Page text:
The Lunar New Year is not yet upon us, but the parties have already started. Food, glorious food. The cookies in the picture were made by my friend Carolyn. Kawaii desu ne?
While we’re all deciding whether it’s the year of the sheep or goat or ram, I think for me 2015 will be the year of the inside edge.
Some of this is making up for all that time focusing on other things. Oh, I’ve spent considerable time working on certain inside edges, like the left forward inside edge into inside three-turns, or rockers, or choctaws (Blues or Kilian). But there are other, much more frequently-used inside edges that I’ve taken for granted or conveniently forgotten about.
- I have already started this year off right. Today I spent some time just holding those inside edges, backwards and forwards, while rising up and sinking down. I tried to keep everything level and steady, leaning into the circle without twisting my torso or my hips. This is a good way to warm up, just checking out my ankle, calf, and knee bend as well as my super-strong hip position. (I am determined to get rid of the bobbing-bird look.)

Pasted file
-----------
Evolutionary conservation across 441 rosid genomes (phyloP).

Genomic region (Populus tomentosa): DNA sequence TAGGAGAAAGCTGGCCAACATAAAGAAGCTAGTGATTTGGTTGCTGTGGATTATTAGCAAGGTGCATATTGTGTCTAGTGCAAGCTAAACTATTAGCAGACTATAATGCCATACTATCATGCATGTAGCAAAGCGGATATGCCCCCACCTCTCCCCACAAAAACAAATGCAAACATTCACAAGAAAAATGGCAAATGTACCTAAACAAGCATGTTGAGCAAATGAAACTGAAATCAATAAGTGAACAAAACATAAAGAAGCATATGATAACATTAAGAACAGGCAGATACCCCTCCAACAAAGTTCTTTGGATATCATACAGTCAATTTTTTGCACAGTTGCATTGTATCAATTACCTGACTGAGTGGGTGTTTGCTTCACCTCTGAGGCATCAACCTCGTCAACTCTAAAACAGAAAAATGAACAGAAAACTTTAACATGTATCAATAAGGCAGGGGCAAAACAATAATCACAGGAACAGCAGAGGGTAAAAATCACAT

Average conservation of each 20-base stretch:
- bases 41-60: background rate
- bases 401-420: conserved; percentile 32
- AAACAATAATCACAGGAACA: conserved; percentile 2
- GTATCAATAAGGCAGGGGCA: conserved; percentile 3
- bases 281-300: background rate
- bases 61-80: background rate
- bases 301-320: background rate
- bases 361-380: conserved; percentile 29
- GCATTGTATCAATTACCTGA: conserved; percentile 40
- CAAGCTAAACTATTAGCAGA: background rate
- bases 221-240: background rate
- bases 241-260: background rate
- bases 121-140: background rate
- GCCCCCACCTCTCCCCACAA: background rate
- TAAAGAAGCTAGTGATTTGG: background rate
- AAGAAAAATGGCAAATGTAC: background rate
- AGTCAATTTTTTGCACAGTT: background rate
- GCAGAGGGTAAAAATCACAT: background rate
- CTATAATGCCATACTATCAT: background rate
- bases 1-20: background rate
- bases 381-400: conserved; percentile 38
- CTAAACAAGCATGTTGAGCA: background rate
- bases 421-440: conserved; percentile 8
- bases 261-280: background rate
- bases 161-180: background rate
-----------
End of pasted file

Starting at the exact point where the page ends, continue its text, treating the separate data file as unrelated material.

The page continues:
- Back crossovers next, and I think the trick for me is to let the back inside edge define the larger circle. I used to let the back outside edge determine where I was going, which led to my using that outside edge to pull my inside edge foot across rather than pushing under. That made for a lot of rocking back and forth. But if I keep focus on my inside edge and think about the outside edge as an “underpush” (not sure if that is a real word, but it should be!) the edges stay more consistent.
- Next, I worked on the three-step inside mohawk exercise, which goes as follows: inside-inside mohawk, then step onto another inside edge, and repeat on the other side. I have a hard time with this one, especially in maintaining the correct lean into the circle and looking in the direction of travel.
- As my last entry described, I need to be particularly aware about those inside edges that are disguised as the ending of outside edges, like on outside-outside transitions (the two-beat edges on the Kilian, or all of those alternating progressive, chassé, or swing roll exercises).
- And let’s not forget those inside edges coming out of three-turns, in which I need to bend my ankle in order to place (not drop) my back outside edge.
Whew, I’m getting tired just making this list. It’s getting late, so I will add more tomorrow. Here’s the bobbing bird–because you’ll not see this on the ice (at least not by this girl!)